Do we have Jamie? All right. Let's see if we can get Jamie back on the line. But in the meantime, Mike Chinoy was our former Asia correspondent. He is now at a think tank out in Los Angeles.

Mike, your reaction to these developments tonight?

All right. We don't have Mike Chinoy.

Let me go back to Atika Shubert in Tokyo. Atika, having tried to go to Jamie McIntyre at Pentagon, I just finished speaking with Brigadier General Mark Kimmitt, who was one of the brains behind the planning of the Iraq war. He was the spokesperson in the early days of the Iraq war. Now working at the Pentagon.

We happened to be talking to him about Iraq when this news about North Korea's nuclear testing broke. His reaction was that there's a lot of faith in South Korea's army to handle this situation. He did not expect that there would be a specific military response to North Korea's nuclear testing, but it would be more in the diplomatic arena.

What is -- what is your anticipation in terms of what Japan may do next to try to exercise its influence and rein North Korea back?

SHUBERT: Well, Japan, unfortunately, has very limited options in this. It has already put down several tough sanctions on North Korea. It stopped a lot of the money transfer going back and forth between the two countries. Stopped a lot of the shipping, and any other trade, the little trade was happening between the two countries. So it's already exercised its economic options.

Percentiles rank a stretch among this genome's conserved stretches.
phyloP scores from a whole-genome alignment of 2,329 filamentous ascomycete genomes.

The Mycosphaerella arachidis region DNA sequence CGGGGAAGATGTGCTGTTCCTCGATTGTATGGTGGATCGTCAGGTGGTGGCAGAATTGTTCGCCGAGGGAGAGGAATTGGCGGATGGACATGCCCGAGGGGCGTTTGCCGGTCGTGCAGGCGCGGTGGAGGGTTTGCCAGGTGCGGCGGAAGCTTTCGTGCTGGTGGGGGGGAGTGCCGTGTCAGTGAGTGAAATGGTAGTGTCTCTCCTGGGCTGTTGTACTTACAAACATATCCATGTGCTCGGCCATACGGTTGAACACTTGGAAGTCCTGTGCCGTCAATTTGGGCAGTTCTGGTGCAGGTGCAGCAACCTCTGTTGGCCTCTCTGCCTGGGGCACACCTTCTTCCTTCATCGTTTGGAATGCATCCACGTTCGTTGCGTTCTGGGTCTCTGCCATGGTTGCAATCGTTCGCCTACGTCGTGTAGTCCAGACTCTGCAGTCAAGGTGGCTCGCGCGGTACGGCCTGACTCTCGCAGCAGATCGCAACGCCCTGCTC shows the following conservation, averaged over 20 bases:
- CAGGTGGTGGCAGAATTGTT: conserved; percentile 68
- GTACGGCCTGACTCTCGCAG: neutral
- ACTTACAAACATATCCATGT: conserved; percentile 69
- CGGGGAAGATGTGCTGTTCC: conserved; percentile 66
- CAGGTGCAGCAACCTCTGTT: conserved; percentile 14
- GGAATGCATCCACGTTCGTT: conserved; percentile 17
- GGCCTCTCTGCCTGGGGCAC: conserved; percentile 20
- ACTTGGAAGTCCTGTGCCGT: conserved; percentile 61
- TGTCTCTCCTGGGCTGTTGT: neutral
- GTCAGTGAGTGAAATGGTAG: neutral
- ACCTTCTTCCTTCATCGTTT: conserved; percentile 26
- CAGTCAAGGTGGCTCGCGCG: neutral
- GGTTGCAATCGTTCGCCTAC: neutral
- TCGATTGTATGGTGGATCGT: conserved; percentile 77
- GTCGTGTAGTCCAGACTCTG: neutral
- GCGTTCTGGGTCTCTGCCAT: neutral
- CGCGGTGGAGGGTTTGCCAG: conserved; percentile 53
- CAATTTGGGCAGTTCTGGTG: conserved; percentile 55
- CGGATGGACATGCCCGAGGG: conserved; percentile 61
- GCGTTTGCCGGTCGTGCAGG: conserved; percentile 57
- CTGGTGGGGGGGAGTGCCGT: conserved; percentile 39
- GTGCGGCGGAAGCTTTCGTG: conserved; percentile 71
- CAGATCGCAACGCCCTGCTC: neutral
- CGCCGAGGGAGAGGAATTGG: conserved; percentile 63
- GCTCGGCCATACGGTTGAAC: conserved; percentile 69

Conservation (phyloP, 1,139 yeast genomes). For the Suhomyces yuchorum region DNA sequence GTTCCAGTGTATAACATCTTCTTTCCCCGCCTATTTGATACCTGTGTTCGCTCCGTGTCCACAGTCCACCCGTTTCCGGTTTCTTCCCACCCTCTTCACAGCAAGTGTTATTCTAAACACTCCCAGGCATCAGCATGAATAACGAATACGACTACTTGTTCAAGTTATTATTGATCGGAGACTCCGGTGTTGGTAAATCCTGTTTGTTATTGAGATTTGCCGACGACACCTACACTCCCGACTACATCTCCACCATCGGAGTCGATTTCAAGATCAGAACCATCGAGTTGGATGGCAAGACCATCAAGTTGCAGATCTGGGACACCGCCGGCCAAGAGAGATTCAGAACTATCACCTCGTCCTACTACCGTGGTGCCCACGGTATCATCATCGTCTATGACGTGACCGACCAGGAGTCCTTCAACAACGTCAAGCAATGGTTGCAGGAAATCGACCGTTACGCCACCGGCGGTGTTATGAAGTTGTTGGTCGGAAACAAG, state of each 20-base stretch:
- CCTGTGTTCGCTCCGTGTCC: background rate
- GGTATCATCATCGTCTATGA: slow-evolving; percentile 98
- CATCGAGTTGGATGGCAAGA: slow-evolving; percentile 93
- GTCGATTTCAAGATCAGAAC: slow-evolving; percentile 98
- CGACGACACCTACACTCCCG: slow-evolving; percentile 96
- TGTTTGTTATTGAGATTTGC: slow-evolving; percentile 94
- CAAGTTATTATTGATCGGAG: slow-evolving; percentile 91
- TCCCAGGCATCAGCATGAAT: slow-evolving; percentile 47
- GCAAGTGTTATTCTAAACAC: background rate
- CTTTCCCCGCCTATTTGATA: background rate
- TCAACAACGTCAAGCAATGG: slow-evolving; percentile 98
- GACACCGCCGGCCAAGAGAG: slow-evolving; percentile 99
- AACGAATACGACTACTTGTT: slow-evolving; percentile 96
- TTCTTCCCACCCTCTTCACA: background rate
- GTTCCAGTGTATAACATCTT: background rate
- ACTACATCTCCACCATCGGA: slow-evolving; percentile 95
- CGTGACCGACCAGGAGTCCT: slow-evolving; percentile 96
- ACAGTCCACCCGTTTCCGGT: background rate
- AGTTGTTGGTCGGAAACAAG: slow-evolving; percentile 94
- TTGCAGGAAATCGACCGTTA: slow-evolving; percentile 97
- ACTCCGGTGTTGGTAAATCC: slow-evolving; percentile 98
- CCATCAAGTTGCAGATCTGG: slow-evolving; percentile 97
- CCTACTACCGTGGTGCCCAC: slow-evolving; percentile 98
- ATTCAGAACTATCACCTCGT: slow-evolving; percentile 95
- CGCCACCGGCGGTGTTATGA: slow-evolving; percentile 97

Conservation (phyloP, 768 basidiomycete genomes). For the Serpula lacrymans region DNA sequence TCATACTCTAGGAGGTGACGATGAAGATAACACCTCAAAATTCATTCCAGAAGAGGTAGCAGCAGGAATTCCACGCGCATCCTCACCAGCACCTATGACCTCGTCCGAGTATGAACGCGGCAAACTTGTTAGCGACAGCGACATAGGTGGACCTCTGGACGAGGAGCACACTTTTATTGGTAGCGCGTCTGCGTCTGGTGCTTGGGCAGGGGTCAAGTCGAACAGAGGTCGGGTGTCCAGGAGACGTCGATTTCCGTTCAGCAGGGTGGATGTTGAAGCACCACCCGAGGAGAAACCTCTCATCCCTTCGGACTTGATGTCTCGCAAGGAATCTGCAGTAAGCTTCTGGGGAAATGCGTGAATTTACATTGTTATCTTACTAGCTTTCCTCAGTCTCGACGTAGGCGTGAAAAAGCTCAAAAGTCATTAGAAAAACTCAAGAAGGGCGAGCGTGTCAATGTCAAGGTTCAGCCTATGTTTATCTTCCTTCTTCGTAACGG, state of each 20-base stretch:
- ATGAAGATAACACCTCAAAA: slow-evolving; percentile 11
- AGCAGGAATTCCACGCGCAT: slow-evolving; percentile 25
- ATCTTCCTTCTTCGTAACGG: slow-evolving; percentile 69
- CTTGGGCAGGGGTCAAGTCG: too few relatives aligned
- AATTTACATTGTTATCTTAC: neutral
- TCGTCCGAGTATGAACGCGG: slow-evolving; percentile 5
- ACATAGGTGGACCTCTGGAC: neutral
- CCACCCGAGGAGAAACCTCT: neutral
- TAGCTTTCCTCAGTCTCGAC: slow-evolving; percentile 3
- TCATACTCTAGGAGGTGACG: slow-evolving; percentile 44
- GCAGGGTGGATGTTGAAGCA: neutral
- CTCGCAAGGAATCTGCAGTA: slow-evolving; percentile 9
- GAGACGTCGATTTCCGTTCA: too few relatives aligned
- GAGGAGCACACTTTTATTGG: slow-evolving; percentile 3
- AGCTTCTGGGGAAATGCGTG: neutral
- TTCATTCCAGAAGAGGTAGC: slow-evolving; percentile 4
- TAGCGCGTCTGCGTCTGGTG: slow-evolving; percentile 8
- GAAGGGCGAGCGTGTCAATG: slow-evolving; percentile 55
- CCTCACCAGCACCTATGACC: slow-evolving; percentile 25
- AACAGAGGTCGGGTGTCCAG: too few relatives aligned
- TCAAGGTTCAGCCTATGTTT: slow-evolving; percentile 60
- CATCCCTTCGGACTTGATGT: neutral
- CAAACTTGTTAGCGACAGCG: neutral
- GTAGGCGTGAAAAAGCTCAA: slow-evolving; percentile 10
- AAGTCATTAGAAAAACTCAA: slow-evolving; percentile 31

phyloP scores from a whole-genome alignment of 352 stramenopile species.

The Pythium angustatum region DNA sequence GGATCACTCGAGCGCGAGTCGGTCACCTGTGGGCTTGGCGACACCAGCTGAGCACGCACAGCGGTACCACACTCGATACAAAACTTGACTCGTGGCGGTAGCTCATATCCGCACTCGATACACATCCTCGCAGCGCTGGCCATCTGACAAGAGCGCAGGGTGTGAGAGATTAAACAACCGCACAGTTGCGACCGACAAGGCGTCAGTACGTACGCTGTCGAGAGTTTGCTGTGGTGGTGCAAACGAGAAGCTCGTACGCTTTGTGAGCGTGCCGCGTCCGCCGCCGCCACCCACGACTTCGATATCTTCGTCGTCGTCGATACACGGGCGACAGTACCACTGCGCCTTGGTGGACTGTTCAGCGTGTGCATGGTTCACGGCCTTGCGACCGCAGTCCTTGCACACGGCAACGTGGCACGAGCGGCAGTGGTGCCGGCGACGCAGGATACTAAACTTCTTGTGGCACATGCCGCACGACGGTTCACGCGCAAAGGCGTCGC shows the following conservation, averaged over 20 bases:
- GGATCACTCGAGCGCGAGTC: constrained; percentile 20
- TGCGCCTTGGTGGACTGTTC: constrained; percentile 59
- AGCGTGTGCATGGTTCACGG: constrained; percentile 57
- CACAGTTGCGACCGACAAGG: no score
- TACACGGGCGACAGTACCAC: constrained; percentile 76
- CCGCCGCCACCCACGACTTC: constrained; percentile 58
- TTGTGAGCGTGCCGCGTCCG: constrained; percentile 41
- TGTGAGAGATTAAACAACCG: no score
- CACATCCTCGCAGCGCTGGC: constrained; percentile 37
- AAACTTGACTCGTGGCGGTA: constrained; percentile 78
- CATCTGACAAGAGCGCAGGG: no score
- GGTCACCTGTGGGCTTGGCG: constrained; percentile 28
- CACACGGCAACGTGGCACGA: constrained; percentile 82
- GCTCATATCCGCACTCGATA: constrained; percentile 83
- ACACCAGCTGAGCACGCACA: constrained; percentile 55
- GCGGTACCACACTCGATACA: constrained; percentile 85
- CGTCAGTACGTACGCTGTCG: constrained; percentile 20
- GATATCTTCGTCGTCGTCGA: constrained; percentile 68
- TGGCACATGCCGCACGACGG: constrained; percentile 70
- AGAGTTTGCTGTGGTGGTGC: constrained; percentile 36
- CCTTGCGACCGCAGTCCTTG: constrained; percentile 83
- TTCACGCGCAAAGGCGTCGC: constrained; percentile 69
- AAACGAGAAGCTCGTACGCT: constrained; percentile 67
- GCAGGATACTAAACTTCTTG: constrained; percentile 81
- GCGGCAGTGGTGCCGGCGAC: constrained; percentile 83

Its diplomatic options are also very limited. It has hardly any relations with North Korea. So it's really relying on China to apply the pressure. In fact, I think it's safe to say that many of the players in the region are hoping that China will be the one to pressure North Korea.

The question is what can China do now if North Korea has already detonated, you know, gone through with its nuclear tests?

LIN: And done it in the face of China's warnings not to.

SHUBERT: Exactly. It puts China in a very difficult position. In fact, just over the weekend, China, together with Japan, denounced any possibility of nuclear tests, saying that it would not be tolerable. The United States has gone on to say that it would not accept a nuclear North Korea.

But the question what can any of these countries do in the face of a test happening? Is the military option really possible? Is that something the United States is likely to do? And that's a question we cannot answer yet.